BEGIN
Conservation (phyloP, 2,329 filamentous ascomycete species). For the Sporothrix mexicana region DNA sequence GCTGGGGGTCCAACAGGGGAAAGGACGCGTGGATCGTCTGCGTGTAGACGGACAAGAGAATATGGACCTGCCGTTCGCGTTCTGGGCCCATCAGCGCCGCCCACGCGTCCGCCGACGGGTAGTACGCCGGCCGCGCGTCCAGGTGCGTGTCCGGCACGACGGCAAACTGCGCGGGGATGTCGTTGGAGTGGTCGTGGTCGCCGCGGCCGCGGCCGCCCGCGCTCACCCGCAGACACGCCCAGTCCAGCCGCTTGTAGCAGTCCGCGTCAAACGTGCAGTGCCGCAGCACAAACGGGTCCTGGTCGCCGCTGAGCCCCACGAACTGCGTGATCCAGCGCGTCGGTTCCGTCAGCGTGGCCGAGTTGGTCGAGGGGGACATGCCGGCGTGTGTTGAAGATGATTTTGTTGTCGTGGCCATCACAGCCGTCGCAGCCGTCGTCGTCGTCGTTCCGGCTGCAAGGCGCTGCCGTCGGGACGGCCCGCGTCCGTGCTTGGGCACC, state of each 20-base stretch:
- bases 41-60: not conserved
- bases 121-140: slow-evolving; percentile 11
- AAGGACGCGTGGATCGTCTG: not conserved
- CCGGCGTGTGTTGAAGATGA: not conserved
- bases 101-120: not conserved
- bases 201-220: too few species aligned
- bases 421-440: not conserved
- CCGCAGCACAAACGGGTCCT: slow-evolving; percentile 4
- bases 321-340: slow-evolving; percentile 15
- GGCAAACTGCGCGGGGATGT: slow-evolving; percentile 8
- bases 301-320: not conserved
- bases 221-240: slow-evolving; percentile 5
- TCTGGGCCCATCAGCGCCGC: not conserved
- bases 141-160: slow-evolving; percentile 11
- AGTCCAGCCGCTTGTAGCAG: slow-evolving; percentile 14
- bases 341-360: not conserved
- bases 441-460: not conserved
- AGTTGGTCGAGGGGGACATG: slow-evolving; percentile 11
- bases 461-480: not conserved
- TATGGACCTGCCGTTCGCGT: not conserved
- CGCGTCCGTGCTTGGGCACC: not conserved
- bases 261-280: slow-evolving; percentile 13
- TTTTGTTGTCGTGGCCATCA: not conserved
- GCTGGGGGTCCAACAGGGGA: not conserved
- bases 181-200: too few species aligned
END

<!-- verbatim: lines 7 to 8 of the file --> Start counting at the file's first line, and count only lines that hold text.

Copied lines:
- bases 201-220: too few species aligned
- bases 421-440: not conserved